Abajian Law Attends 32nd Annual Tax Controversy Institute

Abajian Law Attends 32nd Annual Tax Controversy Institute


Abajian Law Tax Attorneys Vic Abajian and Aksel Bagheri attended the annual Tax Controversy Institute on October 25, 2016 at the Beverly Hills Hotel.  The institute is the premier meeting where top tax practitioners and high ranking IRS employees from Los Angeles and Washington DC meet to discuss top tax issues pending before the IRS.

The luncheon’s Keynote Speaker was Caroline Ciraolo who spoke about the government’s efforts in discovering the names of US Persons with offshore accounts.  She explained that John Doe summonses, treaty requests, and “required records” summonses are still vital tools in combating non-compliance.  There was also discussion about “Bank of Nova Scotia” summonses where the Government can get a federal court to compel a domestic branch to produce records of a foreign branch. 

Tax Controversy Developments

Recently in February of 2016, the Justice Department filed an action in federal court to compel a UBS’s branch in Miami to produce bank records of a Singapore account for a US Taxpayer who lives in China using a “Bank of Nova Scotia” summons.  Abajian Law thinks the IRS is very interested in pursuing cases in Singapore and US persons with accounts relevant account should seek consultation. 

Ms. Ciraolo reminded the audience that the Offshore Voluntary Disclosure Program is not permanent although there was no discussion or indication when the programs would end.

Ms. Ciraolo also mentioned a recent case where a former trucker from Kansas City named Clifford C. Copp recently pled guilty to tax evasion.  When the IRS began collecting past due trust fund recovery penalties for employment taxes and his company failed to pay, prosecutors alleged that Mr. Copp lied and made false to the IRS.  It is vitally important to be truthful on collection disclosure forms; they are all signed under the penalties of perjury.  Mr. Copp was sentenced 33 months in federal prison and was ordered to pay restitution of $939,408.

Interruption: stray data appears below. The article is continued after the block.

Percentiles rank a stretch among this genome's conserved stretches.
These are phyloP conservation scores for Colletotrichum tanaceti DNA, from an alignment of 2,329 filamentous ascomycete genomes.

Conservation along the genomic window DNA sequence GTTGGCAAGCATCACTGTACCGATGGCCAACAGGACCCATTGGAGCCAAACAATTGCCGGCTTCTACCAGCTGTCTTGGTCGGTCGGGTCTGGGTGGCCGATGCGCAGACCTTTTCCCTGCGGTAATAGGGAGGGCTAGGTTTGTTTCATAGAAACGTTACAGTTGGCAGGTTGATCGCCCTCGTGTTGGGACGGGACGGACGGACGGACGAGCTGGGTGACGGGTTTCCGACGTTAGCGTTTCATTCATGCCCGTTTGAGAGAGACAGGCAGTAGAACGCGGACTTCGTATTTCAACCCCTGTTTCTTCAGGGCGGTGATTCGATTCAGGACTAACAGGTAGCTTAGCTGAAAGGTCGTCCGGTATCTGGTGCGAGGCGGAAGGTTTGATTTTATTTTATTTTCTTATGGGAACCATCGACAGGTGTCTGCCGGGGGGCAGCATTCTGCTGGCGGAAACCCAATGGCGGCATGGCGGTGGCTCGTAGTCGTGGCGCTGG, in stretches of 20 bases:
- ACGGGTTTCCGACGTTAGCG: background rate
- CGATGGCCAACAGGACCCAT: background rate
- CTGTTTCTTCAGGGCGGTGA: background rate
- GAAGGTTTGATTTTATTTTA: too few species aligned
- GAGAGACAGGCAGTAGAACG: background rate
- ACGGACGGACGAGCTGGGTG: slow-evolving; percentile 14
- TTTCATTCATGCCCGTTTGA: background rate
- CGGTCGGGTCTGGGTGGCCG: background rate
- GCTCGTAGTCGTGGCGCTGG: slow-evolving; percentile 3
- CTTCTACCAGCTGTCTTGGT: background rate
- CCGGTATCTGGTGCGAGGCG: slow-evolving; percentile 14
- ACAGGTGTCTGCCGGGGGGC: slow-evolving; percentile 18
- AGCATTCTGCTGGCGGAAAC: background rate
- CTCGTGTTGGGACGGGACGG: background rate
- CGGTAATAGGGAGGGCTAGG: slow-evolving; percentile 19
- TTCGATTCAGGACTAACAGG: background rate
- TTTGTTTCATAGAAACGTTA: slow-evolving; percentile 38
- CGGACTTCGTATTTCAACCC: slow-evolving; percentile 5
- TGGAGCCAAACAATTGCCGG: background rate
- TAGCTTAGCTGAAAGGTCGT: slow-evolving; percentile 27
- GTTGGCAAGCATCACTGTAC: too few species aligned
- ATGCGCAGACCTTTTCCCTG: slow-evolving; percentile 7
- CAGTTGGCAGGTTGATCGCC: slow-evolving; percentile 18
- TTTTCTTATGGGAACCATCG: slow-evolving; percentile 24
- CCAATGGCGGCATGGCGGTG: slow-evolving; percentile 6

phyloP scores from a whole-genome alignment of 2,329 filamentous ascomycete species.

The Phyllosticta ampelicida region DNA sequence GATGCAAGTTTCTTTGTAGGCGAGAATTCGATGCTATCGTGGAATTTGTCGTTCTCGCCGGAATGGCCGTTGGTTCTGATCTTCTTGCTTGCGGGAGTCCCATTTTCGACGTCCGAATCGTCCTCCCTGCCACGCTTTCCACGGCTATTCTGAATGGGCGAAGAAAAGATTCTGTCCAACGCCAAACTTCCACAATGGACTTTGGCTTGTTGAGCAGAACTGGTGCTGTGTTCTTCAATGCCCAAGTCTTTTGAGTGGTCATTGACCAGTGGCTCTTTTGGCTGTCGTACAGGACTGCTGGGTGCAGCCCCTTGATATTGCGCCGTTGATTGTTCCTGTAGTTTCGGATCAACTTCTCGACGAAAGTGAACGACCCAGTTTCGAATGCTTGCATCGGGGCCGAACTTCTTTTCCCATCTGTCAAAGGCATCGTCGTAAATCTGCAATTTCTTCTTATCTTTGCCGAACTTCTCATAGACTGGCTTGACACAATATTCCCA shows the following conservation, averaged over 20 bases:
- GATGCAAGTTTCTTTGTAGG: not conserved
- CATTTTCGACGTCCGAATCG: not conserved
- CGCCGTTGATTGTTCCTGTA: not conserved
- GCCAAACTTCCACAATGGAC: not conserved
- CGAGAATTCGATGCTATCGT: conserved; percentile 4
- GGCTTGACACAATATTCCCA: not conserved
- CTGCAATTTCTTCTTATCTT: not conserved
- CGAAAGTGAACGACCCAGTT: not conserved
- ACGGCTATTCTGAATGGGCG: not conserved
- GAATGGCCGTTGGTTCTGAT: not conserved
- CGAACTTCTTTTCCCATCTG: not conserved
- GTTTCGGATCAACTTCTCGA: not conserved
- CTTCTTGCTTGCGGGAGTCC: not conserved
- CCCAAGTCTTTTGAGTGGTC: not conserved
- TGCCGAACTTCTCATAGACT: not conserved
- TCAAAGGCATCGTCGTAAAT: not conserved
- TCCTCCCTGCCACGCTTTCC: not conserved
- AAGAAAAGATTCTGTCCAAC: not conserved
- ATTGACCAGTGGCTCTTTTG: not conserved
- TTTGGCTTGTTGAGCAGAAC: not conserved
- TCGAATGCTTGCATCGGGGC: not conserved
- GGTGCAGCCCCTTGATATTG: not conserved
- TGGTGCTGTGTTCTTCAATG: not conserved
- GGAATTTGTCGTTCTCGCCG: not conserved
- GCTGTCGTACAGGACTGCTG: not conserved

Future IRS Collection Plans

Mary Beth Murphy, Commissioner of IRS Small Business/Self Employed Division gave some insight about the IRS and their future plans for collection.  She stated that the IRS has 22,000 employees and 50% will become eligible for retirement in the near future.  As a result, the IRS will be looking to private debt collectors to collect back taxes.  Cases that go to private debt collectors will mainly be cases where CDP rights are expired, as well as cases where taxpayers have not worked with the government for a solution such as an installment agreement or offer in compromise.  The private debt collectors have already finalized contract, the IRS will get residuals of their collections and income streams.  Private debt collectors will not be able to lien and levy.  The IRS spoke about the challenge of having taxpayers respond to private debt collectors, the prospect of fraudsters acting as debt collectors, and how the taxpayers will be able to distinguish a legitimate debt collector from a fraudster. 

Ms. Murphy also spoke about how congress has given the IRS authority to revoke passports of clients that have $50,000 or more in liability owed to the IRS, and are not on an installment agreement or have not commenced an offer in compromise.  Passports can be reinstated once the taxpayer comes into compliance and has paid the tax, has compromised the tax, or has negotiated an installment agreement.  The IRS will work with the Department of State in revoking passports; the details are still being ironed out. 

Both measures have met a lot of criticism from tax practitioners and taxpayers.  This measure has been criticized as being authoritative and hard to implement fairly.  There is also concern about the aggressiveness of private tax collectors and the methods they will use to try to collect tax. 

Community Property Rules Discussion

There was also extensive discussion by panelists about community property rules and their impact on income tax and estate tax reporting, as well as their impact on collection. Panelists discussed issues regarding transmutation of property from separate property to community property, inherited property, when income can be split on separate returns, and IRC Section 66(c).  The collection discussion focused on the intricacies of innocent spouse relief, the protection of separate assets, and post-nuptials, fraudulent conveyances, and the relevance of community property laws in offer in compromise cases.

Lastly, there was discussion by other panelists about the unanticipated consequences of late filing, amended return filings, quiet voluntary disclosures and when they constitute Qualified Amended Returns and penalty abatement considerations including best practices for penalty mitigation. 

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